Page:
When Tendulkar's brilliant strokeplay evoked no appreciation

<img border='0' align='left' title=' ' src='http://www.ndtv.com/convergence/images/thumbnail/ver1/s/sachinhero.jpg' class='caption'> Tthere were instances when even the great Sachin Tendulkar's shots evoked no applause from the crowd across the border.

Updated: July 09, 2009 08:56 IST
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New Delhi:

Cricket is often known to have acted as the bridge that connected India-Pakistan in troubled times but there were instances when even the great Sachin Tendulkar's shots evoked no applause from the crowd across the border.

Former Pakistan Cricket Board Chairman and senior diplomat Shaharyar Khan says before the 1999 series it was winning that mattered and not the skill and art of cricket. Post-1999 things changed and perhaps for the first time the attitude of fans and players of the two countries underwent a sea change.

"Something had changed in crowd attitudes. Only a few years earlier a Bangalore crowd had whistled and screamed invectives at Saeed Anwar and Aamer Sohail in an ICC Champions Trophy match and Pakistan boundaries were received in pin-drop silence," he wrote in the book 'Shadows across the playing field' co-authored by former United Nations under-secretary-general Shashi Tharoor.

"The same sullen attitude was true when Indian teams played in Pakistan. I recall being acutely embarrassed when Sachin Tendulkar's brilliant stroke play evoked no appreciation from the spectators," he said. "But during the 1999 tour, a certain maturity from the crowds witnessing India-Pakistan contests was apparent," he said of the bilateral series held after a gap of 10 years "against the backdrop of acute tension".

"The teams interacted sportingly on field and even the crowd trouble after Tendulkar's run-out at Kolkata was not aimed against the Pakistani team but was essentially a show of frustration," Shaharyar added.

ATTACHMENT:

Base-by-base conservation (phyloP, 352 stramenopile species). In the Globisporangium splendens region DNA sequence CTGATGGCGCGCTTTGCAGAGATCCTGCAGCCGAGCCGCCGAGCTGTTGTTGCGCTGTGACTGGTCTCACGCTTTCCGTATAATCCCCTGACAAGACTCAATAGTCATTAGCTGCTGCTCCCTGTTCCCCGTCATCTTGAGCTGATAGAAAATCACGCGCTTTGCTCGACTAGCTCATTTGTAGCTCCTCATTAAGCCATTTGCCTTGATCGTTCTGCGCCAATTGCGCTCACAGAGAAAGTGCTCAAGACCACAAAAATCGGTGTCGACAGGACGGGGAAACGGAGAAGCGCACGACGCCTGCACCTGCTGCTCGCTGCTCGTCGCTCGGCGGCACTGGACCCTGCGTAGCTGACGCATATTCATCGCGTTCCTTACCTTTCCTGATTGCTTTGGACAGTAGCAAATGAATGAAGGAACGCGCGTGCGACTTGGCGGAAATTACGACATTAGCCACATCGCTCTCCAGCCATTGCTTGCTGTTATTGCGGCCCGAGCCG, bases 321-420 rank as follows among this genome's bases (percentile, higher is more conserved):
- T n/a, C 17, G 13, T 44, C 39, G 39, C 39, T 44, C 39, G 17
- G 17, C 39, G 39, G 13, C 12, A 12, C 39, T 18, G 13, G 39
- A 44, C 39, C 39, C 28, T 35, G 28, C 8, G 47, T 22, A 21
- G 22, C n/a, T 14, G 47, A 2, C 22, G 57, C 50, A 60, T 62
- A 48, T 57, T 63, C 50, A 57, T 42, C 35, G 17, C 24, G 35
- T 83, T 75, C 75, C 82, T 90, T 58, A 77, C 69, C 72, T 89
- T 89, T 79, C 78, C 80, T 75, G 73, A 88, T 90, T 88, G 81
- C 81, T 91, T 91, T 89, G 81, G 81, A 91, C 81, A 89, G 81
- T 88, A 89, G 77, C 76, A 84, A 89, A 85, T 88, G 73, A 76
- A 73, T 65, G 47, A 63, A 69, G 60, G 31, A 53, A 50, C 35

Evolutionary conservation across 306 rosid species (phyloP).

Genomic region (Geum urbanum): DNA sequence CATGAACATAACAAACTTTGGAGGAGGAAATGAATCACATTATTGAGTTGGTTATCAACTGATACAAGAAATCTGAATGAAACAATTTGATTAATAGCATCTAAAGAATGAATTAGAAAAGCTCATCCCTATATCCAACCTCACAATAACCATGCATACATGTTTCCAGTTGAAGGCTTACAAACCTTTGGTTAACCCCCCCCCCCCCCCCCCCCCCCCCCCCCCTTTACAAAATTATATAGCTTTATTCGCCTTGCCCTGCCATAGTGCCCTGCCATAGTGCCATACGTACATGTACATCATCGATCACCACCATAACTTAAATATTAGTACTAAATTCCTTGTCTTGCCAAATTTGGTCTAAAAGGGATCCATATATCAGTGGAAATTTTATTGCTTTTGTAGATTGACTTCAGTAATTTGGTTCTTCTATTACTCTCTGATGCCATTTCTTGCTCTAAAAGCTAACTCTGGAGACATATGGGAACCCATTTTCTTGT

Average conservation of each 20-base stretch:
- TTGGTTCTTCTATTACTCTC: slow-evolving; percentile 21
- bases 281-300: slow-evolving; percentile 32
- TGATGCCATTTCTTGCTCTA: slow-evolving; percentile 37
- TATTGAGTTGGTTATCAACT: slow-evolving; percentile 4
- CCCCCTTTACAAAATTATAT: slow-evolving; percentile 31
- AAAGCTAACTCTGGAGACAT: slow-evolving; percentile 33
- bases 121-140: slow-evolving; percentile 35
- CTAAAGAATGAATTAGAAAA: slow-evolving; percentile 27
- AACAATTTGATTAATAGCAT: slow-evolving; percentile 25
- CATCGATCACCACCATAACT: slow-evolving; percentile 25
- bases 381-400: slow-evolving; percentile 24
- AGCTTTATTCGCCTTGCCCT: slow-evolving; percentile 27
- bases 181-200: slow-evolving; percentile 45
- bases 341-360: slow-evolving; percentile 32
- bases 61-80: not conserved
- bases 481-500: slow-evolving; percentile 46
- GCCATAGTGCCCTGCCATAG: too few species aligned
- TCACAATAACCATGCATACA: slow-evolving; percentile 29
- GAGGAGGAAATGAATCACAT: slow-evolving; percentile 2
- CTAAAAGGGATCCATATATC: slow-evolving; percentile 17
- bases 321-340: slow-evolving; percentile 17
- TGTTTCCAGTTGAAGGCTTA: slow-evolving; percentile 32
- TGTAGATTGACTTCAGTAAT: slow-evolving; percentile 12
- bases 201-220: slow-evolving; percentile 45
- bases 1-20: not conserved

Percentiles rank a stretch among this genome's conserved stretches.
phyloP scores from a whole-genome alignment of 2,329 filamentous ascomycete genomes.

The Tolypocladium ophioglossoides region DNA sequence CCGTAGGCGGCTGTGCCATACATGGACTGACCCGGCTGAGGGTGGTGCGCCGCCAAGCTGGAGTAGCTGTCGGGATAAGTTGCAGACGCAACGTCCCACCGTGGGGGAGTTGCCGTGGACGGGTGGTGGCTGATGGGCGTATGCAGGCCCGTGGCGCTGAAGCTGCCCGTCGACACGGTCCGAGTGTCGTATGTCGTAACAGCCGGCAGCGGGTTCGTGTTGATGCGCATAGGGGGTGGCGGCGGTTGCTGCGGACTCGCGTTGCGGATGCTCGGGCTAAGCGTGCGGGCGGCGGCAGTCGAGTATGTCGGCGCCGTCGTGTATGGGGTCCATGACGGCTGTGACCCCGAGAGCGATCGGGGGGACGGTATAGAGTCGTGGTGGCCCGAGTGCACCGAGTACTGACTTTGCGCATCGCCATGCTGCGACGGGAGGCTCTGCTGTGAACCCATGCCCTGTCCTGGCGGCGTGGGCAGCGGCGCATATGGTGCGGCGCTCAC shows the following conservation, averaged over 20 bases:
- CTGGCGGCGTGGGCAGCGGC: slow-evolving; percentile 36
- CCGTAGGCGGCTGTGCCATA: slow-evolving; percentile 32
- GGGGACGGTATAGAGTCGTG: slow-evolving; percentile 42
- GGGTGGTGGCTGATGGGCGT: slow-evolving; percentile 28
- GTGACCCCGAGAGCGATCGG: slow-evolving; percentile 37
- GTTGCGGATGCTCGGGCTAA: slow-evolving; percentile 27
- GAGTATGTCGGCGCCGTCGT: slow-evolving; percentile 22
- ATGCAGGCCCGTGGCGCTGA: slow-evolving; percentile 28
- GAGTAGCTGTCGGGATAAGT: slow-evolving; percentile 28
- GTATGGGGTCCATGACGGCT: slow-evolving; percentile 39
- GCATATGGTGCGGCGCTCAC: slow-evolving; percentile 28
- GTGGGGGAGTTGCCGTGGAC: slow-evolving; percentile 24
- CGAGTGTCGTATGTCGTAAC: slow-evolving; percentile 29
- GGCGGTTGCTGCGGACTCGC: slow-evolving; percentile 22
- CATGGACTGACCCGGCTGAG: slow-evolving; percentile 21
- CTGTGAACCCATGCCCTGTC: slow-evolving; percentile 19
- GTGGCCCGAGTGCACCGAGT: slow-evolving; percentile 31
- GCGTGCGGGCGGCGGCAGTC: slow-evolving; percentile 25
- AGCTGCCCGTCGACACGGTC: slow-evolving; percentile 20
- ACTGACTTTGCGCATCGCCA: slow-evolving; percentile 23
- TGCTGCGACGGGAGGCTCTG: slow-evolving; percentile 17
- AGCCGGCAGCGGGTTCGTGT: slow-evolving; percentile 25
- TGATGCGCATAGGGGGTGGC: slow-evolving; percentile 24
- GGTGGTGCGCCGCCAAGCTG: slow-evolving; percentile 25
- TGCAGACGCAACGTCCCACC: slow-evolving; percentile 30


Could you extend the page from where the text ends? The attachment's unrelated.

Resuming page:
The former PCB boss, born in Bhopal, also recalled the threats Pakistan team received from protesters who were against the revival of cricketing ties between the two countries.

"The game was on, with the establishment against the marauding agitators who had even threatened to let loose poisonous snakes into the Pakistan dressing room!" The 75-year-old ex-armyman said a new benchmark in public relations was achieved through friendly cricket series between the two countries.

"Perhaps one small incident encapsulated the entire syndrome of the friendship series. At Lahore, Inzamam(-ul Haq) was batting and played a ball to point where (Anil) Kumble fielded and and flung the ball hard towards the 'keeper, except that the throw was a little off the mark and missed Inzamam's nose by a whisker. Inzamam turned angrily towards Kumble and heated words were exchanged between the two.

"The incident sent a chill down my spine... but at close, Inzamam and Kumble walked smiling arm-in-arm, the heated exchange forgiven and forgotten. This was the response of two mature and responsible cricketers (so as not to mar the goodwill achieved during the entire 2004 series)," he wrote.

Although post-Mumbai terror attacks there is no bilateral series proposed between India and Pakistan in the new Future Tours Programme, Shaharyar is hopeful that cricket will soon resume between the neighbours.

"It's often been a case of two steps forward and one (or two) steps back in the peace process. The Mumbai terrorist attack must be seen as part of the same syndrome.

"I am convinced that cricket will again provide the catalyst to bring about harmony, tolerance and good neighbourly relations between the two countries," he concluded.

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